After three years of implementing regulations around the testing and tracking of sexual assault evidence kits, a new Idaho law went into place Monday that mandates the testing of all kits, with very rare exceptions.
The legislation was pitched by Rep. Melissa Wintrow, D-Boise, who has headed past legislation on the subject, too. Prior to 2016, there was no regulation around how police tracked and submitted sexual assault evidence, better known as rape kits, to the Idaho State Police lab for testing. It left the decision of whether to test a kit largely up to the single police officer handling the case. Now the discretion has been taken away, largely to avoid bias and to create a uniform process.
“It’s so exciting to be at this place today,” Wintrow said Monday. “Because several years ago we were just setting minimum standards, and through the tracking mechanism and the review of data, we could see where we had glitches and some problems.”
A sexual assault exam is preformed by a medical professional. The exam can take several hours and includes swabbing and combing the victim’s body for any DNA evidence, such as bodily fluids or hair. Victims are often photographed for evidence, and bruises and other injuries are documented. The evidence is then used to identify a potential perpetrator with DNA and to confirm a victim’s account. The evidence also could help acquit anyone who might be wrongfully accused.
As of this week, all kits will be tested in Idaho, with rare exceptions. Those could include if a victim undergoes a sexual assault exam but chooses to remain anonymous because they aren’t ready to move forward with reporting. Anonymous kits aren’t processed right away but are preserved for at least 10 years in case the survivor decides to come forward.
Annie Hightower, policy director at the Idaho Coalition Against Sexual and Domestic Violence, said the policy of testing all rape kits has strengthened survivors’ confidence in police.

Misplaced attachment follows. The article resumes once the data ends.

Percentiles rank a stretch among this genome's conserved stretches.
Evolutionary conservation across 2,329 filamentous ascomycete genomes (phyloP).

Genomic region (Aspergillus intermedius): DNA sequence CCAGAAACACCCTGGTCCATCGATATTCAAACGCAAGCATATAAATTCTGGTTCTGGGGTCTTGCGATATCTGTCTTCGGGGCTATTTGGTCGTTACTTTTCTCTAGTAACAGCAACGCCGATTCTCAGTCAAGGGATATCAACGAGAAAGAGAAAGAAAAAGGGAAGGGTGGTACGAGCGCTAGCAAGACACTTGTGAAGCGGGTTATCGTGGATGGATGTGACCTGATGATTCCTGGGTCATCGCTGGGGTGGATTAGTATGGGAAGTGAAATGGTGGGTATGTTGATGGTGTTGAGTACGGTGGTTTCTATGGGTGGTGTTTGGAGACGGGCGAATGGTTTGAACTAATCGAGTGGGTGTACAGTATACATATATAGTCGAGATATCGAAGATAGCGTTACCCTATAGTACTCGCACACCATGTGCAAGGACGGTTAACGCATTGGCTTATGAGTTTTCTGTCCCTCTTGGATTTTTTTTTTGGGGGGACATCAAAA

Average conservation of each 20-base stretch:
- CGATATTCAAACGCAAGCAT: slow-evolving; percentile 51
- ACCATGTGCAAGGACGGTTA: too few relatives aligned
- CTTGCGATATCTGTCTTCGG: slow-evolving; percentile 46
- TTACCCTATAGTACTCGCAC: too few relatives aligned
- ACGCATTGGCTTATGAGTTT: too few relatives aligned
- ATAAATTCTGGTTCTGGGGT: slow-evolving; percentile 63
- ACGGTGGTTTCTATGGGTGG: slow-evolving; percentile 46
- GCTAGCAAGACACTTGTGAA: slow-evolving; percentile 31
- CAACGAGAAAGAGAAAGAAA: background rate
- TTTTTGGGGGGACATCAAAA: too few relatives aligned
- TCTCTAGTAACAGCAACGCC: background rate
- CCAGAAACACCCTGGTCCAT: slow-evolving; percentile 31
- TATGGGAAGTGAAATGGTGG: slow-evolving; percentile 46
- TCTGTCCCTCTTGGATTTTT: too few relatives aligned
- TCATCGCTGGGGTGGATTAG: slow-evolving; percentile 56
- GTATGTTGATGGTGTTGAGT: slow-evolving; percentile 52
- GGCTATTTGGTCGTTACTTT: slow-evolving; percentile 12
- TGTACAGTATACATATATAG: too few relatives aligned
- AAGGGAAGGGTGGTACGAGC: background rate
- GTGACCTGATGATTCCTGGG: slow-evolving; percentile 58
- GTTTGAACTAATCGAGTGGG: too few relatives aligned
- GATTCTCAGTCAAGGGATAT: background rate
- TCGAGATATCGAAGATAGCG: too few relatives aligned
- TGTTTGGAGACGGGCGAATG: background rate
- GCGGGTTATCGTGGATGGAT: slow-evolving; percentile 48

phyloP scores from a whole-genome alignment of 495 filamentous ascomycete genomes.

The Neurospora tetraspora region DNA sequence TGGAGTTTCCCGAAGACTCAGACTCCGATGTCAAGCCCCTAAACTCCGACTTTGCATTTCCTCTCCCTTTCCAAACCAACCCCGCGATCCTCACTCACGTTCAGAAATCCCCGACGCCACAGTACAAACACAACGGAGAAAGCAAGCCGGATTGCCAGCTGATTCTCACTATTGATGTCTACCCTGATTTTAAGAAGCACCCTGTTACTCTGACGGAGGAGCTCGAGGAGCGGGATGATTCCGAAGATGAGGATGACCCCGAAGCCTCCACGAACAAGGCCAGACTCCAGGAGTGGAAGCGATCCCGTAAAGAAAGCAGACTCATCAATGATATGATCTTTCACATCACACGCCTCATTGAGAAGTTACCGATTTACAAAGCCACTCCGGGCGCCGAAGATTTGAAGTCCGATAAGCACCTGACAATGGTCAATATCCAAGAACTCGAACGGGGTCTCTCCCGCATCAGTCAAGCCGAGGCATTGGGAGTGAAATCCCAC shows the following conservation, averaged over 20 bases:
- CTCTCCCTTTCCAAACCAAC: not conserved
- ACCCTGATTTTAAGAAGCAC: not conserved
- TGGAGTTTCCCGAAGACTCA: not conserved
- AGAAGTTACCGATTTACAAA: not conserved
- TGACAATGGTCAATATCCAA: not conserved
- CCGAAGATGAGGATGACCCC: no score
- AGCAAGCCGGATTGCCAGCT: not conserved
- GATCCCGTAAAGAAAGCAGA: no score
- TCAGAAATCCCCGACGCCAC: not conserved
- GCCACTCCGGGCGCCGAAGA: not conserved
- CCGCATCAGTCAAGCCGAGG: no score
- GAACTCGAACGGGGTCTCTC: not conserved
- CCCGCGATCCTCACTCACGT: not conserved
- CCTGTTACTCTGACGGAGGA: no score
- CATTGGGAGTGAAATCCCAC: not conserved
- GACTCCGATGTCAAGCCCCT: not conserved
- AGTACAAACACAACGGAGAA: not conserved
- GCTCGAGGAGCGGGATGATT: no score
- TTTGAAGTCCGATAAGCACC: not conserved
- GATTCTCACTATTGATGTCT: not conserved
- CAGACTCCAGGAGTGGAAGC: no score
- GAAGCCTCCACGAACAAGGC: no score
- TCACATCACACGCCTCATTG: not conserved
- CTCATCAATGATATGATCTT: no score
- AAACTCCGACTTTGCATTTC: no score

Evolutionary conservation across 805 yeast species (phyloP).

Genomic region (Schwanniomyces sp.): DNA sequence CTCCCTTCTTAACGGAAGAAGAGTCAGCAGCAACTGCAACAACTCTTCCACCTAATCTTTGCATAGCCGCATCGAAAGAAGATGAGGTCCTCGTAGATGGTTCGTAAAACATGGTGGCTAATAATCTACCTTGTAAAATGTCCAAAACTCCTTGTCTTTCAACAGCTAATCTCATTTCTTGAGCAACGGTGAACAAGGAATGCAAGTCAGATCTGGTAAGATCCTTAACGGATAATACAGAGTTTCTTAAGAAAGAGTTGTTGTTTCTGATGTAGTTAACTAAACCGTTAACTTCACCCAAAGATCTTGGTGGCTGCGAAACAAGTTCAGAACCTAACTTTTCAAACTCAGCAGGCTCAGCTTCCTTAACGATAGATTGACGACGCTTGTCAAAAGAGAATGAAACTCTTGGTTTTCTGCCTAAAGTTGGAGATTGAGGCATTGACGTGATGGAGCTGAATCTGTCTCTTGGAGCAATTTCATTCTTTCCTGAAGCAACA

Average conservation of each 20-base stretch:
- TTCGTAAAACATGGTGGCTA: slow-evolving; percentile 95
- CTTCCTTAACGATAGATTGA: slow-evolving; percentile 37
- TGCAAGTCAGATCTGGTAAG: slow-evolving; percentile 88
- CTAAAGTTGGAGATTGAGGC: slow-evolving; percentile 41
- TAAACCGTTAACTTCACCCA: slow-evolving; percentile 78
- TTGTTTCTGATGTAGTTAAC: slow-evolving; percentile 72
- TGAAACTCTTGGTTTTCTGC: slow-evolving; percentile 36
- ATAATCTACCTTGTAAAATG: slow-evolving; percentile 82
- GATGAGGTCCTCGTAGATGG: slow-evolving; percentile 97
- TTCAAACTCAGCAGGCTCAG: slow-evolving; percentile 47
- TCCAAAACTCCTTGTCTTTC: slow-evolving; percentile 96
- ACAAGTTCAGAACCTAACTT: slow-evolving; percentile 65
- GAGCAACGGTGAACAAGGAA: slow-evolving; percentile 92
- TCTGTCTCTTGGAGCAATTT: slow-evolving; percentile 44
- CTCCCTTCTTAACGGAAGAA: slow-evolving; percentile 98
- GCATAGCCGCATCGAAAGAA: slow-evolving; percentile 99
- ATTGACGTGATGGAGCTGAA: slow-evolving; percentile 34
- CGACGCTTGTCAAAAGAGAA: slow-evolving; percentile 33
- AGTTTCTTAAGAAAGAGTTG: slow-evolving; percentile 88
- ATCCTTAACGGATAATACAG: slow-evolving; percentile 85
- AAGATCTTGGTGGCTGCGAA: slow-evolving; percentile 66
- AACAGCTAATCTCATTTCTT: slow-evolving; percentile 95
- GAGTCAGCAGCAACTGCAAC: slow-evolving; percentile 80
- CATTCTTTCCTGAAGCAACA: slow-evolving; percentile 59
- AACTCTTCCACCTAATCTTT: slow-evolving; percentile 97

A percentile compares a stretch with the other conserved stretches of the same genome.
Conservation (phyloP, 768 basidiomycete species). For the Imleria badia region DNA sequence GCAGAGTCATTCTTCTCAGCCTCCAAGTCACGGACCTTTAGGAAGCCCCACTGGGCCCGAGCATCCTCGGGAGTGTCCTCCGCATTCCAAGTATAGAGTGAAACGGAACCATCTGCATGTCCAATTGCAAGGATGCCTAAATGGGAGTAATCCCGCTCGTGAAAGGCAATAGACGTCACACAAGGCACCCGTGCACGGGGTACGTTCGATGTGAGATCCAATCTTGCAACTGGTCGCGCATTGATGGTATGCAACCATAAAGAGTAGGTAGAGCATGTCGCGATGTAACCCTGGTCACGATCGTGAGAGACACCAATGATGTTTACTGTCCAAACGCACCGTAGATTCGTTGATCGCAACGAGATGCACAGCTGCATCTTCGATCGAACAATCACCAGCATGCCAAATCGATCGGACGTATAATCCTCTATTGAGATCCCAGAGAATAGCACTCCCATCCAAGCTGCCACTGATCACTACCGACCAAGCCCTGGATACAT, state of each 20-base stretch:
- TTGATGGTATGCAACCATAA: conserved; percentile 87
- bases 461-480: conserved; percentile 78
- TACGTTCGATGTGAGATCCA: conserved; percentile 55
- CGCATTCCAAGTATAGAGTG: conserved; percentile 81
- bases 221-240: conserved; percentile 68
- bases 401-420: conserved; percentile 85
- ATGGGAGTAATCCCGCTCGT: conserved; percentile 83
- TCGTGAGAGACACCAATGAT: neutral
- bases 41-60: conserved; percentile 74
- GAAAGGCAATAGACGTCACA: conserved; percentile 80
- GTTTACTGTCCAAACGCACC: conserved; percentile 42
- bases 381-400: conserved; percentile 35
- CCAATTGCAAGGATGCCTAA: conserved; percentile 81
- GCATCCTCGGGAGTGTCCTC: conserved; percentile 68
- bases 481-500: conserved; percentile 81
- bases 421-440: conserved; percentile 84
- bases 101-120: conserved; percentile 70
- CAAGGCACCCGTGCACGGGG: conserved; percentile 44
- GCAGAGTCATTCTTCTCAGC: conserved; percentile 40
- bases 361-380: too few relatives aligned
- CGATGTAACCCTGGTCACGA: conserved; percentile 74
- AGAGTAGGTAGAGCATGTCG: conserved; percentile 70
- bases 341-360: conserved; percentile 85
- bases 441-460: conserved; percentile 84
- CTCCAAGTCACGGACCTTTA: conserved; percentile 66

“One of the reasons why we really supported this legislation is that it is a really good tool to build trust with the law enforcement system, because this way a survivor of sexual violence knows that if they go get evidence collected, that the evidence will be tested and made available to use in a case,” Hightower said. “Where that was not a guarantee before and now it is.”
Matthew Gamette, ISP forensic services director, said Monday at the Statehouse that there has been an increase in submission of kits and that could lead to more investigations. The lab is still working its way through all of the previously untested kits, but he is hopeful it can complete that work by the end of 2019.
Then the goal is to be able to complete the testing of any new kits submitted to the lab within 30 days.
“I do think that we will see an increase (in DNA matches),” Gamette said. “We’re more effectively dealing with that now through the legislation.”
The legislation has also created follow-up steps after a match is found, he said. It ensures that when a hit is found in the DNA database, it is followed up on and victims are notified.
Since Wintrow’s first piece of legislation passed, which mandated that all rape kits be given a serial code number to track them in a public online system, ISP now has 3,714 kits in the system. That represents 3,714 people who were subjected to a sexual assault exam. Some of those kits could be very old and police just recently uploaded them into the new system, while others could have been submitted just recently after evidence was collected from a victim.
Since Idaho implemented the tracking mechanism, nearly 30 states have inquired with ISP about using their tracking program, Gamette said.
“It helps with organizing law enforcement, it helps with transparency, it helps with empowering victims to know where their evidence is,” said Wintrow.